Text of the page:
Imagination gives you the freedom to create your own characters and personalities. They are the actors in your theatre bringing your words, actions and locations to life and entertaining an audience. In your imagination, you can do anything thought to be impossible. It can take you wherever you want in the world at any time in history, or the future, even to places that do not exist. My book reaches Papua New Guinea and Ponza, Italy.
The story is a romantic mystery novel based on a magical Scottish glen, The Hidden Glen, divorced from our time and reality. Emma, the heroine, could be any young woman leaving Uni for a job in the city but the outcome is far removed from mundane city life and her destiny is far from ordinary. The theme is about her relationships with her parents, her Uni friends and men. Yes, it does delve into you know what, but only about half a shade of grey! I used many copyright-free images from Geograph to bring realism to Emma’s travels and there was a further pleasure in contacting the people who posted those photos.
In May 2018, we toured the west coast, down to Skye and across the sea to Mallaig, passing Knoydart featured in the story. In July, I ruptured a disc and was confined to a chair with a prescription for hallucinogenic painkillers. Perhaps that is where the ideas came from but I did finish the book. I found the mental process invigorating and exciting and realised that the old brain was not dead or dying!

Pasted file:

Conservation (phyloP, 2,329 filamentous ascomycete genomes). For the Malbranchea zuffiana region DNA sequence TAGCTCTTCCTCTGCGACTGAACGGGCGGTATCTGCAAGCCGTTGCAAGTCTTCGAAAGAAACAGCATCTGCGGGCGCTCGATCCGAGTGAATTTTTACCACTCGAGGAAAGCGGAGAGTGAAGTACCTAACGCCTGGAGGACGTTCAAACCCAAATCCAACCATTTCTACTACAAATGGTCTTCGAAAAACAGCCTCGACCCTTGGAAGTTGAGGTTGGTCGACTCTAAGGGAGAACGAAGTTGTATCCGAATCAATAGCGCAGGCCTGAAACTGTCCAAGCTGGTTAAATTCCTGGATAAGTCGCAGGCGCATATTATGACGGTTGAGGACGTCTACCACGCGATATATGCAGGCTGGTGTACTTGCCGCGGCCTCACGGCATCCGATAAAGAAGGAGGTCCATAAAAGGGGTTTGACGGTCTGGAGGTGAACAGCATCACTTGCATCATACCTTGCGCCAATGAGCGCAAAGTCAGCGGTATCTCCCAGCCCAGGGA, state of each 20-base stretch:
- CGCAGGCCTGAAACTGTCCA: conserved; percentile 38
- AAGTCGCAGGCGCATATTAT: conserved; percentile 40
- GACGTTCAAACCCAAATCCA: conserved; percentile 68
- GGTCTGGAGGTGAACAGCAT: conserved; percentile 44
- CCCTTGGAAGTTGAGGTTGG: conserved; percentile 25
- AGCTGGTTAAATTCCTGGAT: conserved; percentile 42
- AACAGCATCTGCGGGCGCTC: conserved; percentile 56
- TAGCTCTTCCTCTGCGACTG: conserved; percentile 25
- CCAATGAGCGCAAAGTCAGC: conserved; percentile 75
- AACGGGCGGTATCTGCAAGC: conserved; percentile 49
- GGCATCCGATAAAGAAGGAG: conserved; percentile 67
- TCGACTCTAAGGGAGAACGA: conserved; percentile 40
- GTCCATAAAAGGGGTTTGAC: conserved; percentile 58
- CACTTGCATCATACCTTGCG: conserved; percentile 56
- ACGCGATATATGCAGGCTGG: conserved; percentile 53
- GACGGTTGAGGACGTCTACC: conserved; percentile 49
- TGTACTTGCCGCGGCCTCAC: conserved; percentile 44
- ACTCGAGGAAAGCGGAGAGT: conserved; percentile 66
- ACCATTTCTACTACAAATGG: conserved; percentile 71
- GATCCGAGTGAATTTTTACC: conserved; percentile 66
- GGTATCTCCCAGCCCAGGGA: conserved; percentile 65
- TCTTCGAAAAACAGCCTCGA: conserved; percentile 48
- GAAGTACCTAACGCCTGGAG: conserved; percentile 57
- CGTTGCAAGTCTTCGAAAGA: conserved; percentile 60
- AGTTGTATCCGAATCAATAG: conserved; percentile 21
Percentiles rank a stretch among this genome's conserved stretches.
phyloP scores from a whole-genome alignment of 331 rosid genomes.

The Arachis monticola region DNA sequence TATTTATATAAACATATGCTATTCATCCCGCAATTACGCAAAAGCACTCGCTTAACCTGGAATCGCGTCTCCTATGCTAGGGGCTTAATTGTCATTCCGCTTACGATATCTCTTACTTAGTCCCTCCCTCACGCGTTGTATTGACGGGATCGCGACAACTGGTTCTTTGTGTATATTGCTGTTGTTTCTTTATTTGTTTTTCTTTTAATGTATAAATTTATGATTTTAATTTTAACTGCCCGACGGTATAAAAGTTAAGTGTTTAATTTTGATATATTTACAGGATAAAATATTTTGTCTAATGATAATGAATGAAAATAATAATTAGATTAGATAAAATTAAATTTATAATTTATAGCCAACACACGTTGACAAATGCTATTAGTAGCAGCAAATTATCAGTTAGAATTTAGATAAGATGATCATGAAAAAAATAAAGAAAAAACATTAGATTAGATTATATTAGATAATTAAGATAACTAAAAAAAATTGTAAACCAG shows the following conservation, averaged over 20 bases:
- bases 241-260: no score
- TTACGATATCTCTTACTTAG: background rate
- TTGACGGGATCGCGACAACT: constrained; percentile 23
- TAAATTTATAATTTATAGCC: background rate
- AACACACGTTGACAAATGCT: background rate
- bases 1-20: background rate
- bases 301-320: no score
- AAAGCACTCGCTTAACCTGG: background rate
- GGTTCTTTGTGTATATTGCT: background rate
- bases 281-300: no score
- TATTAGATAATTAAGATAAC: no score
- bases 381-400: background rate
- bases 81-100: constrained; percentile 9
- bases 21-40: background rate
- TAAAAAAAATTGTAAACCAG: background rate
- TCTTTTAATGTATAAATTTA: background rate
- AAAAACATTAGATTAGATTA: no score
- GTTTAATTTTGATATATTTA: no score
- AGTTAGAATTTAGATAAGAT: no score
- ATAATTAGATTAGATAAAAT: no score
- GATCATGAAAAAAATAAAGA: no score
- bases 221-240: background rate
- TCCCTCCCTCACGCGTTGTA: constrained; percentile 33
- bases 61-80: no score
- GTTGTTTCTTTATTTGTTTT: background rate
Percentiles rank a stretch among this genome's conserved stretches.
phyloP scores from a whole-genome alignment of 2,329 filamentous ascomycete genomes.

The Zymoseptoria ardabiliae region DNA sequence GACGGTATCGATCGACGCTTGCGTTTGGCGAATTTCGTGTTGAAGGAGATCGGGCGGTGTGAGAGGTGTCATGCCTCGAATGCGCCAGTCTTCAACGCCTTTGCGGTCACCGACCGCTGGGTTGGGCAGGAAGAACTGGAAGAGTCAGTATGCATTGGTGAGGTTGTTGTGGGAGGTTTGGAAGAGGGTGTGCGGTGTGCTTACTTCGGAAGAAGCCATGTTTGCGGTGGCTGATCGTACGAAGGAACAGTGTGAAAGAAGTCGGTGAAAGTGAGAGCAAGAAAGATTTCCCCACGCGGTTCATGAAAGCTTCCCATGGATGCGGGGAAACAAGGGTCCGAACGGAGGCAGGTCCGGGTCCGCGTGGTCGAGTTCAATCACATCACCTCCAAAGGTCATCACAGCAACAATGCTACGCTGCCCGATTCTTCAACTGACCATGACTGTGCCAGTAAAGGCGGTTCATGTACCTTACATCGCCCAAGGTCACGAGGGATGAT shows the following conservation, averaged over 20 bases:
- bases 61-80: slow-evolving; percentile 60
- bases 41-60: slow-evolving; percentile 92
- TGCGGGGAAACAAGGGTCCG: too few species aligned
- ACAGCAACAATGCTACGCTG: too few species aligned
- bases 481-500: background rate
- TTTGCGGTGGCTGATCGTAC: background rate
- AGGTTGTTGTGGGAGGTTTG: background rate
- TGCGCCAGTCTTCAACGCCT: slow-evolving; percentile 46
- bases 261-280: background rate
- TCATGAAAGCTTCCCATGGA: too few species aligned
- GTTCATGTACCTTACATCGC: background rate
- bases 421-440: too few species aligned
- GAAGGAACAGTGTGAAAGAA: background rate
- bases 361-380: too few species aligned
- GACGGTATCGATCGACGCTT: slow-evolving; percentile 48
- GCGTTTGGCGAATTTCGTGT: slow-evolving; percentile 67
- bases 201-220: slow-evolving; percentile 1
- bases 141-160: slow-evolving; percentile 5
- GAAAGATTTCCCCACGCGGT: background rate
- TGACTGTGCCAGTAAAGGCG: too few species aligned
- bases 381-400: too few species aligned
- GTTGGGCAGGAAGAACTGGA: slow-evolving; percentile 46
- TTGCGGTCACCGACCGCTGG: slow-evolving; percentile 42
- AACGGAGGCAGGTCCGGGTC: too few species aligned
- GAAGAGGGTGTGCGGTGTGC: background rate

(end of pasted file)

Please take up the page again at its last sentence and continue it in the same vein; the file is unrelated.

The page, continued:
I published on Kindle books via Amazon using Kindle Create. I can offer tips on this fairly simple and free process. Complete your manuscript, use Kindle Create to upload it, design a cover and within 24 hours it is ready for sale worldwide.
The story ends where the heroine returns to the glen to find her lost love. I was asked, “What happened next?” This summer, imprisoned by Covid, I wrote eight more chapters to create an extended version. Once again, I found one idea developed further ideas and the story just rolled on to the screen.
Using Kindle Create is useful because you can upload amendments and re-publish in hours. Those changes will also download free of charge to update existing copies. You can also create a paperback version from the same manuscript. Then you will need a website, a blog perhaps, another creative experience and a Facebook page. No time to go to the Shed.
Using one’s imagination and creativity has been a hugely enjoyable, fun and rewarding experience leaving the brain energised as if it was on fire. Creative writing is a great exercise for the brain – all you need is a spark. As Jane Austen said, “Indulge your imagination in every possible flight.” [Pride and Prejudice.] You do not need to publish just try short stories. No need for them to be fiction either, just write about what you know or have done.
Rudyard Kipling, the author, not the cake-maker said, “I keep six honest serving-men (They taught me all I knew); Their names are What and Why and When And How and Where and Who.” Choose a person, a location or situation and apply the 5Ws and you are up are running. The data is all in that brain of yours somewhere.
The Hidden Glen has its own website, https://thehiddenglen.webs.com/ and is on Facebook.
It is written in the Nom de Plume ‘Carla Parkes.’ Well, would you buy a romantic mystery novel from a crusty, curmudgeonly 70-year-old male Shedder?